• Novus

Is image still important?

We recently saw a social media post in a group for business owners that divided the audience—it even had some of them in uproar!


The author of the post said that they would not do business with an entrepreneur who worked from home.


an eerie looking house situated in the middle of an empty field

To them, having business premises validated the company in question and made them more professional.


The entrepreneurs who currently work from home were flabbergasted at the author’s seemingly old-fashioned approach to doing business. Some pointed out that technology allows people to work from anywhere today—and that many benefits can be enjoyed as a result, not least cost savings that could be passed on to their customers. They argued that where someone worked from was the wrong thing to focus on when looking for businesses to collaborate with or engage…that they are appropriately skilled and can deliver on their promises is much more important.


The post author was adamant that having business premises suggested a higher level of professionalism and quality.


One person put forward the concept of virtual mailboxes, hot-desking and flexible offices; they said it’s easy to give the impression that you have a permanent business address and associated office without being saddled with the full cost. To the outside world—even to the person who wrote the social post—there’s every chance they’d never know it was all a carefully-curated façade.


This made us wonder just how important a professional image is in 2022.


A straw poll in the office (our team works from an office situated on a city-centre industrial estate) was interesting. Initially, the reaction to the question of buying a product or service from someone working from home seemed clear: why should it matter? The discussion deepened, however, and some members of the team imagined going to someone’s home and collecting a purchase; they realised that they would feel weird doing this, and that they would have a negative perception of the business provider and the quality of the product/service purchased if it all stemmed from their home. The business owner could be an expert of the highest power in their field, but it wouldn’t matter; the value of their product or service would be deemed less if made/conducted in their back bedroom or at the kitchen table.


Perception still seems to be everything. For example, when asked if collecting a purchase from someone living in a mansion would be better or worse than collecting it from someone working out of a dilapidated shack amongst other commercial buildings, the mansion won out. It also seems to make a difference if a product or service is being purchased; if the latter, people felt it would be more acceptable to visit someone’s home.


Given that so many more people work from home nowadays, this perception could become an issue. In years to come, when it’s more ‘normal’ to visit a businessperson’s home to collect a product or service, attitudes may change; however, some of our younger team members were surprised that they were less forgiving than they thought they would be, relating to where someone works from.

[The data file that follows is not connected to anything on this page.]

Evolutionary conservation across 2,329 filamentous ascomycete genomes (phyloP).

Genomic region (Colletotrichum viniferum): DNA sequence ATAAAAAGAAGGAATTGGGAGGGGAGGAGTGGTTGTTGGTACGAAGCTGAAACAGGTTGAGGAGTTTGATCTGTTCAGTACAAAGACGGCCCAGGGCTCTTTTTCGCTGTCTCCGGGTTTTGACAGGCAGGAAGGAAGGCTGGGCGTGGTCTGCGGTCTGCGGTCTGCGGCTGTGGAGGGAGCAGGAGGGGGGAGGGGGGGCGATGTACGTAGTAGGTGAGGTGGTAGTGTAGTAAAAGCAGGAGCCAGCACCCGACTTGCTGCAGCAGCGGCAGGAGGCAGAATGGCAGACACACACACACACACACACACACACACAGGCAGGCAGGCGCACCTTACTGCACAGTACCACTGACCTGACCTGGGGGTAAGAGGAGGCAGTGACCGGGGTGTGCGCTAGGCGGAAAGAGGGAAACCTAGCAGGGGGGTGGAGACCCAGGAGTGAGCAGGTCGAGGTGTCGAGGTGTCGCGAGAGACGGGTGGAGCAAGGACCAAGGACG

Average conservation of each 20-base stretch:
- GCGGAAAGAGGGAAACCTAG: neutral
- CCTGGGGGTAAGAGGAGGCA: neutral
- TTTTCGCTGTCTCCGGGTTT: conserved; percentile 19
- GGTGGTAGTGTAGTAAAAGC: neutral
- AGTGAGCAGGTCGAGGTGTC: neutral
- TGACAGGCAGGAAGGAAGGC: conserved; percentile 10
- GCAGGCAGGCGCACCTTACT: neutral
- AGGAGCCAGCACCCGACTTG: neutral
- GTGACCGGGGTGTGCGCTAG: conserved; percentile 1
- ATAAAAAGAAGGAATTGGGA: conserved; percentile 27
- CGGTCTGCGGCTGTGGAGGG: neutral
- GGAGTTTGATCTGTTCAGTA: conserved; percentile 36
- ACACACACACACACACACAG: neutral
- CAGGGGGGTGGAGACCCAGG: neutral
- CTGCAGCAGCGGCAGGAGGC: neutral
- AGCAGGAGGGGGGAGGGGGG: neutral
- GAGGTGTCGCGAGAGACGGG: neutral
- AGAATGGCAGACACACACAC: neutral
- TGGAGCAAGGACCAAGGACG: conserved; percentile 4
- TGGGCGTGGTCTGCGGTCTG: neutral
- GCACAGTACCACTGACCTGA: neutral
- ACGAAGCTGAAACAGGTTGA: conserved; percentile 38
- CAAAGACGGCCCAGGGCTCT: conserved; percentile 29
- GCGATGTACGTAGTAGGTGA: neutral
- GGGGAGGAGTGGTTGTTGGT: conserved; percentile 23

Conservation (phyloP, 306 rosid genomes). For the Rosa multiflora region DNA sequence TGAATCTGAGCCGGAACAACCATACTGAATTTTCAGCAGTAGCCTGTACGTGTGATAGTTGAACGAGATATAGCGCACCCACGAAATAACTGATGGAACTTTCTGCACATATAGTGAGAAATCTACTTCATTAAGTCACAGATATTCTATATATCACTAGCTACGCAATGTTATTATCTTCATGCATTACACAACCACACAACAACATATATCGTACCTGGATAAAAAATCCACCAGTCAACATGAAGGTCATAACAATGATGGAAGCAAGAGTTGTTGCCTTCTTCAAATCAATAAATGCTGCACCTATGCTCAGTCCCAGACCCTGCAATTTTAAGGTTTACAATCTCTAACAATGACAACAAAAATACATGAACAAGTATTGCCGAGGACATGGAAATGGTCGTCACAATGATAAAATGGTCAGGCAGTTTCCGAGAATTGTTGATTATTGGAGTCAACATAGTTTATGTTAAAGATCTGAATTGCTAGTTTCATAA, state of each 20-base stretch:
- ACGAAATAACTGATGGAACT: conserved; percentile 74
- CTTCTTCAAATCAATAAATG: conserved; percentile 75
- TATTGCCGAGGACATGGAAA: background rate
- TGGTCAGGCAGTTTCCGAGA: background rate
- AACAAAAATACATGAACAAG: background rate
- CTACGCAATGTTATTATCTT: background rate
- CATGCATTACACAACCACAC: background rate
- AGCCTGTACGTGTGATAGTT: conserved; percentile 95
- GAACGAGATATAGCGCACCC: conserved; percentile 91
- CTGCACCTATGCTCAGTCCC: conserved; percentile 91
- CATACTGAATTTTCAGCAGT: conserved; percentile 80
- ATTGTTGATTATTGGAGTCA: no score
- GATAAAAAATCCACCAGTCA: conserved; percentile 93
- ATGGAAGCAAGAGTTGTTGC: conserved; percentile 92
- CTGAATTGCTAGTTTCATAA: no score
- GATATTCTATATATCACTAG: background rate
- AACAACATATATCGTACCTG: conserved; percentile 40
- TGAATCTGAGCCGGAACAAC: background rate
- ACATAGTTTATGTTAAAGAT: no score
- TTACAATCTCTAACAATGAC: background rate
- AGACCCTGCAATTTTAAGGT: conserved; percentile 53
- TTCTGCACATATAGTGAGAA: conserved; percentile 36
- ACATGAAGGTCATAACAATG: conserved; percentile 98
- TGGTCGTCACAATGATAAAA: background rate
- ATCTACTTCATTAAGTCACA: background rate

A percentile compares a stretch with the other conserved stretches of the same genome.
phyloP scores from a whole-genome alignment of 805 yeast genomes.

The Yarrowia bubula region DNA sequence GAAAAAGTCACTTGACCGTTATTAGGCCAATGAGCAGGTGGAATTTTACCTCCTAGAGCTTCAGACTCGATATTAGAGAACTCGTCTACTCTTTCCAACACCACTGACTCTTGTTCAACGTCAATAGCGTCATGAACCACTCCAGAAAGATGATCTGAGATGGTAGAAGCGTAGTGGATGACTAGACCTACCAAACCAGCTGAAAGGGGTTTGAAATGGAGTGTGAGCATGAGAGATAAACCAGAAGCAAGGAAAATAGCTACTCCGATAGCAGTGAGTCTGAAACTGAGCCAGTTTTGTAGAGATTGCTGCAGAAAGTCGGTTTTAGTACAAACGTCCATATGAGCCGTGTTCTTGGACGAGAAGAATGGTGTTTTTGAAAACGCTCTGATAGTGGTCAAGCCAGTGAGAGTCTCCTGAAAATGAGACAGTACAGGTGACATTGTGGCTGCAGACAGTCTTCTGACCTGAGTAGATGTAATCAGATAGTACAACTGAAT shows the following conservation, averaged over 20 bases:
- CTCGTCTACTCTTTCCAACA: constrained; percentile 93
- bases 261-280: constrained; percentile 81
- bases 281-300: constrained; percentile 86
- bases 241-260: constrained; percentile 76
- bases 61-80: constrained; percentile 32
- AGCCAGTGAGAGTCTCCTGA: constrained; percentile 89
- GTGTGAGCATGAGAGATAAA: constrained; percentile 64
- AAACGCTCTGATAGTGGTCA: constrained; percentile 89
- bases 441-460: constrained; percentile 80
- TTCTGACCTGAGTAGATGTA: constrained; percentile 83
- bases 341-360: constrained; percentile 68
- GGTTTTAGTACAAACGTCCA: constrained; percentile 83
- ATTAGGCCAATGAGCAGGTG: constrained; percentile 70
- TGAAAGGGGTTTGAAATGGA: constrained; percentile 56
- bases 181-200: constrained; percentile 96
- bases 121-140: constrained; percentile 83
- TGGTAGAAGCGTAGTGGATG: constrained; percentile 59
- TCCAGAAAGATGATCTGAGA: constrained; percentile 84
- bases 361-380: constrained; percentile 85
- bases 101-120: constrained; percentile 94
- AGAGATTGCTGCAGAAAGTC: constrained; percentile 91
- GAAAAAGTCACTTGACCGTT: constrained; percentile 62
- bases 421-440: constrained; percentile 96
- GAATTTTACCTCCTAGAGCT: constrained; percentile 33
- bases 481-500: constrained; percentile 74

perception change and view of the world full of colour after a kid takes off their VR headset

Traditionally, having a professional business image also involved being suited and booted and having a stack of business cards to give out. Dress codes have relaxed a little (for example, if someone turned up to a meeting wearing smart jeans and a shirt/blouse, few people would bat an eyelid) and business cards are rarely used nowadays what with all the technology we have that can connect us with each other. Business premises are, perhaps, the last taboo in this scenario.


Maybe it’s an issue of size. If you’re a successful company, you’d imagine you’d have a team of people working for/with you. Few entrepreneurs would want these team members to stomp through their house each day, and it’s therefore natural, at that point, to branch out into business premises. That’s not to say, however, that a manager and team couldn’t all work from their individual homes; according to Brett, the director of Novus, however, this would depend on the team. If they are all experienced and can get on with the job with minimal supervision, working from home would be much easier than if they’re new starters, apprentices or inexperienced—then, they would require supervision, which is difficult to administer over Zoom or Teams.


Having a professional image positively impacts the success of business owners and entrepreneurs. This can clearly mean different things to different people, though. Whilst some people wouldn’t be put off doing business with an entrepreneur working from their home, it would bother others. At the same time, you could visit a business owner working out of a smart office within a brand-new complex, but if they greet you with their backside hanging out of their shorts and with remnants of their breakfast sandwich around their mouth, you may assume that they’re not the professional you thought they were.


The moral of the story is: working from home has become acceptable for employees, but the perception of actually doing business from people’s homes has yet to catch up.


As mentioned, it’s easy to create the perception that you have a permanent office within a smart business park. Though we’d like to think business owners don’t have to go to such lengths in 2022, we’d be wrong. Image, apparently, is still everything.